Train Yourself

We talk a lot about the absolute necessity of "community" for both participating in the mission Christ gave the church, and for our personal growth in grace. We push that hard at Redeemer, because it is true. You simply cannot live the life God calls you to live apart from the local church. But let's not forget these words by the Apostle Paul.

Have nothing to do with irreverent, silly myths. Rather train yourself for godliness; for while bodily training is of some value, godliness is of value in every way, as it holds promise for the present life and also for the life to come. (1 Timothy 4:7-8 ESV)

We must take seriously our need to grow in godliness. We must do so. I must do so. It is often easy to give attention to our vocation, ministry, hobbies, or health, but it appears to me that godliness gets less attention than it should.

This idea of training ourselves for godliness is similar to training for sport, or physical competition. It means progressive, vigorous exercise that bears fruit over time. The fruit that comes through discipline is not typically instantaneous, but delayed. It will come, but not without the training. Perhaps it's because we are generally unhealthy and inactive that the idea of training doesn't appeal. Or, perhaps it's our culture of immediate-access and instant-gratification that our work in the process of sanctification is not taken seriously. But there it is, staring at us. Inviting us. Train yourself. Pursue godliness with progressive, vigorous spiritual exercise that will bear fruit over time. We want godliness, but lack the patience and/or the will to give sustained effort to find it.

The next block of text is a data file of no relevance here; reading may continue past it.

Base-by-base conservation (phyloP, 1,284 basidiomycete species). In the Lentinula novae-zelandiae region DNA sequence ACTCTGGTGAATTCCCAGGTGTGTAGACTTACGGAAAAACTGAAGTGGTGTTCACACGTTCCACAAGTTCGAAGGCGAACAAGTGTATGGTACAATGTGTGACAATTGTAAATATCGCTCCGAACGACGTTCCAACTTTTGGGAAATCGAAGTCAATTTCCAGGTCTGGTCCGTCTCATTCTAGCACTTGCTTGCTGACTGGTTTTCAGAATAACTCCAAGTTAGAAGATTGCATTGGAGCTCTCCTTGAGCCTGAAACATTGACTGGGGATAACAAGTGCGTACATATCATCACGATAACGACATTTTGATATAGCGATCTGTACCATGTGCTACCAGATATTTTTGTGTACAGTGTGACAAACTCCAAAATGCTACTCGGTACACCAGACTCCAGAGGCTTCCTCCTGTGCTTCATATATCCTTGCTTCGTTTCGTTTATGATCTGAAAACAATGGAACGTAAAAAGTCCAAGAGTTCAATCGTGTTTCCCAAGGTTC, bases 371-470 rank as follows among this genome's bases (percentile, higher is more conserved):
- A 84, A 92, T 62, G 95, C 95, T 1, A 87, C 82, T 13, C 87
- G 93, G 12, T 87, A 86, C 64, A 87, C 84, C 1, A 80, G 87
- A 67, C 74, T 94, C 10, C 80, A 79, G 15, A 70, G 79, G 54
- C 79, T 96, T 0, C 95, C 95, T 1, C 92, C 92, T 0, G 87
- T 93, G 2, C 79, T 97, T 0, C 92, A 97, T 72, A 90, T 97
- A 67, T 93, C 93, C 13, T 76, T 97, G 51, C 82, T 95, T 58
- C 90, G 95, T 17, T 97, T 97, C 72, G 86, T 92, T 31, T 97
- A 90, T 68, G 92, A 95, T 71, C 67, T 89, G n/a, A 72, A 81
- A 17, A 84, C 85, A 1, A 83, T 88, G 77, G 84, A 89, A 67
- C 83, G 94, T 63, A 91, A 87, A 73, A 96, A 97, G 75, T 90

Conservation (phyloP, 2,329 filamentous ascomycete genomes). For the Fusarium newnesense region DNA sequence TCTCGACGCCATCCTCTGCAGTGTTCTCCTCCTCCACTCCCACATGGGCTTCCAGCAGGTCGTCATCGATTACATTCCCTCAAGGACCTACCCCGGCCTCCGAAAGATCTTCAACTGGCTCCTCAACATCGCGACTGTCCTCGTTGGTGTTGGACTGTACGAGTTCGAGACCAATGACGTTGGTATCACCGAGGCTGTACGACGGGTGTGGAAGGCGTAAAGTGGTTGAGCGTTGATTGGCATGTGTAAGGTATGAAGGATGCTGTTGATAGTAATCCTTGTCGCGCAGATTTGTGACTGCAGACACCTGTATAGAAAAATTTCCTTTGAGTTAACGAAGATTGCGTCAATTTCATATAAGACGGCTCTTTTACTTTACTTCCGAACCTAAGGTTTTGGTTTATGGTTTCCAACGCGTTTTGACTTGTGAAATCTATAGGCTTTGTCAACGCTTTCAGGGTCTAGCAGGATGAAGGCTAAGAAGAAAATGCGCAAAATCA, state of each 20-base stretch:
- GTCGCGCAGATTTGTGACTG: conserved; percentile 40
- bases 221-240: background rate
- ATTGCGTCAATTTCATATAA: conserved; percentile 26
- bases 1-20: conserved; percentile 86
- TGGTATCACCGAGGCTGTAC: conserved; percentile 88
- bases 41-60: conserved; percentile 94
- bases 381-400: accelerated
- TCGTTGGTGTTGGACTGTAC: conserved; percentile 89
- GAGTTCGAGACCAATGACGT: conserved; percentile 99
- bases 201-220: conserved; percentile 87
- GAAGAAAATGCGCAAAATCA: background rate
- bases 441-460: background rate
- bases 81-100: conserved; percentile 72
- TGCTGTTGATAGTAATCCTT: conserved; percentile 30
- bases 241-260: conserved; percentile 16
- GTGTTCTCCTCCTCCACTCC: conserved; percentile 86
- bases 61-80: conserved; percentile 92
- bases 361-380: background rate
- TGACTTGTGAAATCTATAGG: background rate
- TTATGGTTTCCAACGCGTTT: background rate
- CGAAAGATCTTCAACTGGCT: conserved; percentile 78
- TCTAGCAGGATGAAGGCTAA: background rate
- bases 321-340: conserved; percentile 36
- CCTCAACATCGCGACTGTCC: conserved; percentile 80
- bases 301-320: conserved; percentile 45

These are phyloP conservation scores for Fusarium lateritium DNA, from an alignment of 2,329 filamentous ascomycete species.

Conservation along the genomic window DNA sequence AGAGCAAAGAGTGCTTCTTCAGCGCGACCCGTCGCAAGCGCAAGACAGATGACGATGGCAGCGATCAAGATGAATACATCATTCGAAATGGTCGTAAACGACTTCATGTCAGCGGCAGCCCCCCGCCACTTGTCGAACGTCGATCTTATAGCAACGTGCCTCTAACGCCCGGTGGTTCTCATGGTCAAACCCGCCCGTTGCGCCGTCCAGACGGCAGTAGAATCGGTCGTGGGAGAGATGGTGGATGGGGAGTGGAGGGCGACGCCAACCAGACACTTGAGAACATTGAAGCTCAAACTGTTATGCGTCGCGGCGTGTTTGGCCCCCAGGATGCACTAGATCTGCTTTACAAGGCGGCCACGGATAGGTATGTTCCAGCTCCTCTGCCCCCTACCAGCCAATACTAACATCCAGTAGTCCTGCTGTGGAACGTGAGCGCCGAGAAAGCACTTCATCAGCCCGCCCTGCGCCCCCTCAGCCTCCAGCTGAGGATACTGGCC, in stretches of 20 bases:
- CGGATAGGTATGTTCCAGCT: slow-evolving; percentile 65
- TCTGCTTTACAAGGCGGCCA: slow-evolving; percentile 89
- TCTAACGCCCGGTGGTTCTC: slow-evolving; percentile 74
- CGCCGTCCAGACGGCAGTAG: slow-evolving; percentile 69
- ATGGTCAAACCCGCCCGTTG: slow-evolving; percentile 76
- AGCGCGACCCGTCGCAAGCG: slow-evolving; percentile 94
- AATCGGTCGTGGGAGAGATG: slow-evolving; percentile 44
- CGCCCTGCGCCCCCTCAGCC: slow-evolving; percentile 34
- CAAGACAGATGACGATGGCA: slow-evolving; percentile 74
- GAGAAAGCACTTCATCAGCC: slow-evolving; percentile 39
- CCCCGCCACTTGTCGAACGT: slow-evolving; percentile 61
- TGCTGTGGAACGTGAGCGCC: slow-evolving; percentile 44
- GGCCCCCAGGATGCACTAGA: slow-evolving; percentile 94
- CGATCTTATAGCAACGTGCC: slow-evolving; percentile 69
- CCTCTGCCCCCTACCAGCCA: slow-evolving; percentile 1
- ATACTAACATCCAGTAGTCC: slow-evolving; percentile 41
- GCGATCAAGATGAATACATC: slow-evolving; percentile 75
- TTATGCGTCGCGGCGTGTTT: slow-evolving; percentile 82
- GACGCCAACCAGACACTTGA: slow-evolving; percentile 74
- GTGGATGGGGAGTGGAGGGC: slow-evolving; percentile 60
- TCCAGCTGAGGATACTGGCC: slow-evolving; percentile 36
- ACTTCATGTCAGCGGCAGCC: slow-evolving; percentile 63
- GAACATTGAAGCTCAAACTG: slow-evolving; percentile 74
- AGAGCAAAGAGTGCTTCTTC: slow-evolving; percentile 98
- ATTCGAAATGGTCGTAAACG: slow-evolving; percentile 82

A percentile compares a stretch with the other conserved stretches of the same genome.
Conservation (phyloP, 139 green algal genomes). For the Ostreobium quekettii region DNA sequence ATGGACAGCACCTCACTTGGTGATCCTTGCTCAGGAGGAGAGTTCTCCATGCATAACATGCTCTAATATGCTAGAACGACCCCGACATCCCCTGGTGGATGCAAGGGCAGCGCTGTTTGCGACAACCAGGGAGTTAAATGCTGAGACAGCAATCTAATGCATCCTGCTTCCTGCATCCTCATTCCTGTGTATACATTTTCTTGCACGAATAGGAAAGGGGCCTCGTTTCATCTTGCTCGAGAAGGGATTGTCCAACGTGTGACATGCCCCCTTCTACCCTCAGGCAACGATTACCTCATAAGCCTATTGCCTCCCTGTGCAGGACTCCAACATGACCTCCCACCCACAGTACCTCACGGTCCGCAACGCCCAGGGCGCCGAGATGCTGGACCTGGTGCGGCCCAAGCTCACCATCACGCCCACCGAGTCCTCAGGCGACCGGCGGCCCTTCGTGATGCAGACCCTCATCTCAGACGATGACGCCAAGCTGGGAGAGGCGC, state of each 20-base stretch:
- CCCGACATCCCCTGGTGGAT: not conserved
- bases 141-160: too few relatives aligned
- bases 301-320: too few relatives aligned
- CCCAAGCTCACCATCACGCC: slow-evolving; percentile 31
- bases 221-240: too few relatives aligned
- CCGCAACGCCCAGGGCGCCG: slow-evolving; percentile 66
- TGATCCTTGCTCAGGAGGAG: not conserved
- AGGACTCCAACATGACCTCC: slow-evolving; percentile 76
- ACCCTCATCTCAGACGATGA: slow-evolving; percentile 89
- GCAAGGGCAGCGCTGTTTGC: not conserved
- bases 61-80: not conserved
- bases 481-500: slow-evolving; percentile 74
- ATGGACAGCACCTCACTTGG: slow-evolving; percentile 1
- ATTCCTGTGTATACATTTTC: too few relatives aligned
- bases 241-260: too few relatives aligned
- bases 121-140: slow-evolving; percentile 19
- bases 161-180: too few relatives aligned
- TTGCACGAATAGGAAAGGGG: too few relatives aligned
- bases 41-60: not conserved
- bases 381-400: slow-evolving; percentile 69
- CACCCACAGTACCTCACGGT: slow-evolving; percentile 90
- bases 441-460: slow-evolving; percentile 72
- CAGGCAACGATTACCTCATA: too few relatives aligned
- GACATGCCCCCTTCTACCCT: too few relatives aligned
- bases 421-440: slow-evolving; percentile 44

I find that we often become frustrated with our own sin and struggles, and feeling defeated we throw up our arms in prayer asking God to change us and finally deliver us. It's a hail-mary pass that we know wont work before the ball leaves our fingers. It's not that God won't change us, but that change happens over time as we rely on God's grace and work out our salvation with fear and trembling.

On the one hand we must find our confidence before God, our victory over sin, and our hope of restoration in Jesus Christ alone. But on the other hand, out of that confidence, we should strive to be what we are made to be. These two hands work together in our spiritual fight to put sin to death and live unto God.